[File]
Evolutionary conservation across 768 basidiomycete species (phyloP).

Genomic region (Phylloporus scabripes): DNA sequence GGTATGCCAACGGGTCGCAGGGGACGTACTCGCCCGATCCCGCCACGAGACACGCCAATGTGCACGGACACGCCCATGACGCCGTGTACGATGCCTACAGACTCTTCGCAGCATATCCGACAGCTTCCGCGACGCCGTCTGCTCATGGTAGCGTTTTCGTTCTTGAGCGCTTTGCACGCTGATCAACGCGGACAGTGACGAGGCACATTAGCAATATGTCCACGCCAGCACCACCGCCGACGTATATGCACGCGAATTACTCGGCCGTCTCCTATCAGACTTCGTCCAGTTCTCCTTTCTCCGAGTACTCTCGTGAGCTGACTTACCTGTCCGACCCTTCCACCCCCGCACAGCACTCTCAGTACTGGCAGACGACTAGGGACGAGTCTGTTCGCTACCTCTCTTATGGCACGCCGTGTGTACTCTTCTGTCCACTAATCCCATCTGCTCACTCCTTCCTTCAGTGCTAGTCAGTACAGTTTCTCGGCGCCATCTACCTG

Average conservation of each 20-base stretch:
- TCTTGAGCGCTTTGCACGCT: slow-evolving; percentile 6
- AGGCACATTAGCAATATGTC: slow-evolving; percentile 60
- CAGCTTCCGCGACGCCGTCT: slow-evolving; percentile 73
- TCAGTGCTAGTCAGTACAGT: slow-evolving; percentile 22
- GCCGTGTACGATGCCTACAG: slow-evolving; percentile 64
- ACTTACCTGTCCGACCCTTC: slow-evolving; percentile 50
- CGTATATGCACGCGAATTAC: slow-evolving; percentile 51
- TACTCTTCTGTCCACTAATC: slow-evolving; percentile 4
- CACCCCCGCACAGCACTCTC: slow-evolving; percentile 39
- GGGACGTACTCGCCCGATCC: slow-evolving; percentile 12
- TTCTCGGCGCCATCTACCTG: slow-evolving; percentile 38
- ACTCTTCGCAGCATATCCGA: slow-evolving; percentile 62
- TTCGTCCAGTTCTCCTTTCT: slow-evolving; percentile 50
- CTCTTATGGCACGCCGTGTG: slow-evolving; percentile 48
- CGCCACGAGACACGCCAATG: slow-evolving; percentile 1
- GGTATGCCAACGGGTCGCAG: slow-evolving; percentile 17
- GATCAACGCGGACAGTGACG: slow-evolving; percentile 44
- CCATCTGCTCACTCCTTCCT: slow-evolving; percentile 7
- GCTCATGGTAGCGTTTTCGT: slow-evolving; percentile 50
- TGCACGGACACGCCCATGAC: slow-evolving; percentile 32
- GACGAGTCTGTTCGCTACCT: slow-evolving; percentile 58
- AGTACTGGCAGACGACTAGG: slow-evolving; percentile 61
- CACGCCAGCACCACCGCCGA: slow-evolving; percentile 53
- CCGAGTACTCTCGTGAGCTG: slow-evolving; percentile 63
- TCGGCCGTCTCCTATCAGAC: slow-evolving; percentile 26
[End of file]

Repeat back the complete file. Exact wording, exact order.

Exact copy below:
Evolutionary conservation across 768 basidiomycete species (phyloP).

Genomic region (Phylloporus scabripes): DNA sequence GGTATGCCAACGGGTCGCAGGGGACGTACTCGCCCGATCCCGCCACGAGACACGCCAATGTGCACGGACACGCCCATGACGCCGTGTACGATGCCTACAGACTCTTCGCAGCATATCCGACAGCTTCCGCGACGCCGTCTGCTCATGGTAGCGTTTTCGTTCTTGAGCGCTTTGCACGCTGATCAACGCGGACAGTGACGAGGCACATTAGCAATATGTCCACGCCAGCACCACCGCCGACGTATATGCACGCGAATTACTCGGCCGTCTCCTATCAGACTTCGTCCAGTTCTCCTTTCTCCGAGTACTCTCGTGAGCTGACTTACCTGTCCGACCCTTCCACCCCCGCACAGCACTCTCAGTACTGGCAGACGACTAGGGACGAGTCTGTTCGCTACCTCTCTTATGGCACGCCGTGTGTACTCTTCTGTCCACTAATCCCATCTGCTCACTCCTTCCTTCAGTGCTAGTCAGTACAGTTTCTCGGCGCCATCTACCTG

Average conservation of each 20-base stretch:
- TCTTGAGCGCTTTGCACGCT: slow-evolving; percentile 6
- AGGCACATTAGCAATATGTC: slow-evolving; percentile 60
- CAGCTTCCGCGACGCCGTCT: slow-evolving; percentile 73
- TCAGTGCTAGTCAGTACAGT: slow-evolving; percentile 22
- GCCGTGTACGATGCCTACAG: slow-evolving; percentile 64
- ACTTACCTGTCCGACCCTTC: slow-evolving; percentile 50
- CGTATATGCACGCGAATTAC: slow-evolving; percentile 51
- TACTCTTCTGTCCACTAATC: slow-evolving; percentile 4
- CACCCCCGCACAGCACTCTC: slow-evolving; percentile 39
- GGGACGTACTCGCCCGATCC: slow-evolving; percentile 12
- TTCTCGGCGCCATCTACCTG: slow-evolving; percentile 38
- ACTCTTCGCAGCATATCCGA: slow-evolving; percentile 62
- TTCGTCCAGTTCTCCTTTCT: slow-evolving; percentile 50
- CTCTTATGGCACGCCGTGTG: slow-evolving; percentile 48
- CGCCACGAGACACGCCAATG: slow-evolving; percentile 1
- GGTATGCCAACGGGTCGCAG: slow-evolving; percentile 17
- GATCAACGCGGACAGTGACG: slow-evolving; percentile 44
- CCATCTGCTCACTCCTTCCT: slow-evolving; percentile 7
- GCTCATGGTAGCGTTTTCGT: slow-evolving; percentile 50
- TGCACGGACACGCCCATGAC: slow-evolving; percentile 32
- GACGAGTCTGTTCGCTACCT: slow-evolving; percentile 58
- AGTACTGGCAGACGACTAGG: slow-evolving; percentile 61
- CACGCCAGCACCACCGCCGA: slow-evolving; percentile 53
- CCGAGTACTCTCGTGAGCTG: slow-evolving; percentile 63
- TCGGCCGTCTCCTATCAGAC: slow-evolving; percentile 26